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Building Construction

Budget secretly housing an opportunity

Australian Constructors Association 2 mins read

Housing is one of the most pressing challenges facing the nation and all eyes are on the anticipated packages in the Budget aimed at alleviating the housing crisis. Preannounced efforts to tackle labour shortages stemming from apprentices leaving the construction industry prematurely and regulatory barriers impeding access to skilled international tradespeople are useful, but they alone will not address the broader labour shortages impacting the construction industry’s ability to build new homes and other infrastructure.

 

Australian Constructors Association CEO Jon Davies says there are many factors that discourage people from joining construction in the first place and simply treating the symptoms with short-term measures to plug the skills gap will not suffice.

 

“Long-term solutions are needed, and the government's Future Made policy presents a chance to make significant productivity gains through Modern methods of construction,” said Mr Davies.

 

“Modern methods of construction (MMC) could revolutionise how projects are built, shifting more work to factories. This form of construction is far more productive as it is standardised, takes place in controlled environments and is not subject to site-based risks such as inclement weather. It creates more opportunities for skilled workers in safer environments with increased opportunities for flexible work hours.”

 

MMC also aligns seamlessly with Australia's ambitions for net-zero emissions. By reducing waste and minimising reliance on fossil fuels, MMC presents a pathway toward decarbonising the construction industry and meeting global emission targets.

 

“The problem is, MMC isn't widely used due to the significant investment required but government support could change that,” argues Mr Davies.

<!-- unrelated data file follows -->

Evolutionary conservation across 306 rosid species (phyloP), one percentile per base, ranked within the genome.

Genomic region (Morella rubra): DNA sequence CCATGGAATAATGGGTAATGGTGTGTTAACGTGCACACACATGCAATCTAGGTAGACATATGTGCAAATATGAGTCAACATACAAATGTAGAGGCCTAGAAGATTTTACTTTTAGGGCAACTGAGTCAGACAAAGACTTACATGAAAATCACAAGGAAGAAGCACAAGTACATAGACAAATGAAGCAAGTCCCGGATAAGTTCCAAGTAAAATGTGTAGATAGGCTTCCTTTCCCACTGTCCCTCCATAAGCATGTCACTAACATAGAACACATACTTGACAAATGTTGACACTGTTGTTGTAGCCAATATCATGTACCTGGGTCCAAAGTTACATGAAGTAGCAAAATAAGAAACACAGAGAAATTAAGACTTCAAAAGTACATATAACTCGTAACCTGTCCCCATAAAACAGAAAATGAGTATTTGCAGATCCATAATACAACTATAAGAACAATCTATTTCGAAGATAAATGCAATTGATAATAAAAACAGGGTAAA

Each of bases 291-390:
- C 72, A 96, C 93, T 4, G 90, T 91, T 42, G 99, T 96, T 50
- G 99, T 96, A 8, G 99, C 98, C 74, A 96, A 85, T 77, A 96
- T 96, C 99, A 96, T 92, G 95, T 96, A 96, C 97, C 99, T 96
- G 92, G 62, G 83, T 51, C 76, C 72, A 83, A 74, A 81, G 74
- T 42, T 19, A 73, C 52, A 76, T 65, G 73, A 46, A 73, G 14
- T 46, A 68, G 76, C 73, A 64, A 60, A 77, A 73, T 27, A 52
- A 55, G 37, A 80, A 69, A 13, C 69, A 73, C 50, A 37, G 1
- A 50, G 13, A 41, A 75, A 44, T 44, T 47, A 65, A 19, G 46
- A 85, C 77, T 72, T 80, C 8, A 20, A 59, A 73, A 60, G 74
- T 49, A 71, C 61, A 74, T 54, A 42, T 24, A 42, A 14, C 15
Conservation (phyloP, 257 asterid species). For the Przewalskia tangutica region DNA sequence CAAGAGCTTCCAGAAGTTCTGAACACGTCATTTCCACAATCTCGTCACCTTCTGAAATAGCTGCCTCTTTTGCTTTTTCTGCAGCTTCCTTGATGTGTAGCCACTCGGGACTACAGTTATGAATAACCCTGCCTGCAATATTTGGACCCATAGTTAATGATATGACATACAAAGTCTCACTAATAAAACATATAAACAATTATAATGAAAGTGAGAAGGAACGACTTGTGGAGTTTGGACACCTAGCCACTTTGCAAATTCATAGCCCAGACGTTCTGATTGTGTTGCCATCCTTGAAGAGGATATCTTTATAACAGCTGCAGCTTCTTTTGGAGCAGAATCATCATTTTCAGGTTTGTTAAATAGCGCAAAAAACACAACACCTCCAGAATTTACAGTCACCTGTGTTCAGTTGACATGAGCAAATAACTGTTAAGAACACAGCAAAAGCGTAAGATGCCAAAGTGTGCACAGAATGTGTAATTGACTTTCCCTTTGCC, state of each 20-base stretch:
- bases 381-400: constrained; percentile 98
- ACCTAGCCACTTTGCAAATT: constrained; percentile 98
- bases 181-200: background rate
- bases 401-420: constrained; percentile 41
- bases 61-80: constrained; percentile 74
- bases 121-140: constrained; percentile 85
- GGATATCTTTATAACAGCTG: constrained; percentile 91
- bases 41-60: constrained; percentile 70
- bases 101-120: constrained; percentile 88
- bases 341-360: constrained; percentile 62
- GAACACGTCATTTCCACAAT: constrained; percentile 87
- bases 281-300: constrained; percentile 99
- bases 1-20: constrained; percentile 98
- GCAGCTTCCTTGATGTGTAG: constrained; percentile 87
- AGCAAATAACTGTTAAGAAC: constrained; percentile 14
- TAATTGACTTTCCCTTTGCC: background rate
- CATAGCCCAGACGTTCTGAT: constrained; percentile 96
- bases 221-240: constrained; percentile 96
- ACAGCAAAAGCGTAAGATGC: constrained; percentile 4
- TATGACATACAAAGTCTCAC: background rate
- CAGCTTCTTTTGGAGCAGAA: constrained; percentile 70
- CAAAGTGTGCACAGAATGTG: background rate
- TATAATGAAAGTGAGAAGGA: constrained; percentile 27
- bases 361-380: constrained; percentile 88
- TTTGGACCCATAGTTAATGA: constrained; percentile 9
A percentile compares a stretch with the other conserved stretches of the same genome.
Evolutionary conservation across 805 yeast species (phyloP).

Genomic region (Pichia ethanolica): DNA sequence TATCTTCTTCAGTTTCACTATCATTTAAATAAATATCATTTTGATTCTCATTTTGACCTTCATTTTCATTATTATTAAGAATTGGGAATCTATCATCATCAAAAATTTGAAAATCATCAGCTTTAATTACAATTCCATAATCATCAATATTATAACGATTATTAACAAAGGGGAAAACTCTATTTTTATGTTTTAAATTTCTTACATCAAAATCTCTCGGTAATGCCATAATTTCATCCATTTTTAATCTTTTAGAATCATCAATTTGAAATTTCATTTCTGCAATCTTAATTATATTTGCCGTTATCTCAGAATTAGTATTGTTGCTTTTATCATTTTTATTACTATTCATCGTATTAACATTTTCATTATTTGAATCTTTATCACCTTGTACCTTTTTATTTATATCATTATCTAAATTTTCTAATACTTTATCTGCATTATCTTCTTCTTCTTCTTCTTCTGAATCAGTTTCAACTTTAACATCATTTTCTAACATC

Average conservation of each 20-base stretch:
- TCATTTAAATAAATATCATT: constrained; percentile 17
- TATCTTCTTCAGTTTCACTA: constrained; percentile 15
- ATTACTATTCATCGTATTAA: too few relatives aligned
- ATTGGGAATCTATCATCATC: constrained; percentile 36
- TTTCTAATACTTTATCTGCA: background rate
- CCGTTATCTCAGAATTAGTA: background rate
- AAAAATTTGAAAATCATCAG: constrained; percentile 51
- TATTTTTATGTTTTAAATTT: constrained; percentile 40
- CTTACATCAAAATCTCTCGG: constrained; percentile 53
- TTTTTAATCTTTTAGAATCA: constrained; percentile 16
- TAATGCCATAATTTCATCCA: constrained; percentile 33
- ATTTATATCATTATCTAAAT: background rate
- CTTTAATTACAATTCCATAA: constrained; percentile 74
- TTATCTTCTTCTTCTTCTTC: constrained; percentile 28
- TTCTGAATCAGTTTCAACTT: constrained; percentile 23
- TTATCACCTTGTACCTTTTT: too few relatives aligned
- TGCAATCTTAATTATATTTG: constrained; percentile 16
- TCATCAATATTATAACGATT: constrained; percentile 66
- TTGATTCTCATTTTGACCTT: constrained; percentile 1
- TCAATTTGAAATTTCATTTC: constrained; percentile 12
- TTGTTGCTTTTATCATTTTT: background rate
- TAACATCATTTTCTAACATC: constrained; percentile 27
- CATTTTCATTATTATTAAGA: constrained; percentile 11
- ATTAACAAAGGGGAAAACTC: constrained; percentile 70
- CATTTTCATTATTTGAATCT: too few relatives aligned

“By optimising project designs for manufacture and assembly and by standardising components of schools, hospitals, metro stations, bridges and other types of infrastructure across jurisdictions, a viable market will be created to support private sector investment in MMC manufacturing facilities. This investment could be accelerated by matched investment from State and Federal governments and by underwriting demand in the short term.

 

“Given the scale of operations required to maximise efficiency, MMC manufacturing facilities would ideally be located in regional areas between major population centres thus providing secure skilled employment opportunities in areas that need them the most.”

 

The potential economic returns are substantial. Closing the productivity gap between construction and other industries could boost the economy by $56 billion annually. This could fund essential services like the NDIS and build new schools and hospitals nationwide.

 

“Investing in MMC might not be as glamorous as other industries, but it's vital. It could transform the sector, making it more diverse, sustainable and efficient. This would ensure the country gets the infrastructure it needs, when it needs it, and at an affordable cost.”

 


About us:

The Australian Constructors Association is the only representative body for contractors delivering vertical and horizontal construction projects, as well as undertaking infrastructure asset management. Our members construct and service the majority of major infrastructure projects built in Australia every year. Our goal is to create a more sustainable construction industry.


Contact details:

Megan Anderson, Head of Media and Communications

ph: 0475 978 478 / e: megan.anderson@constructors.com.au 

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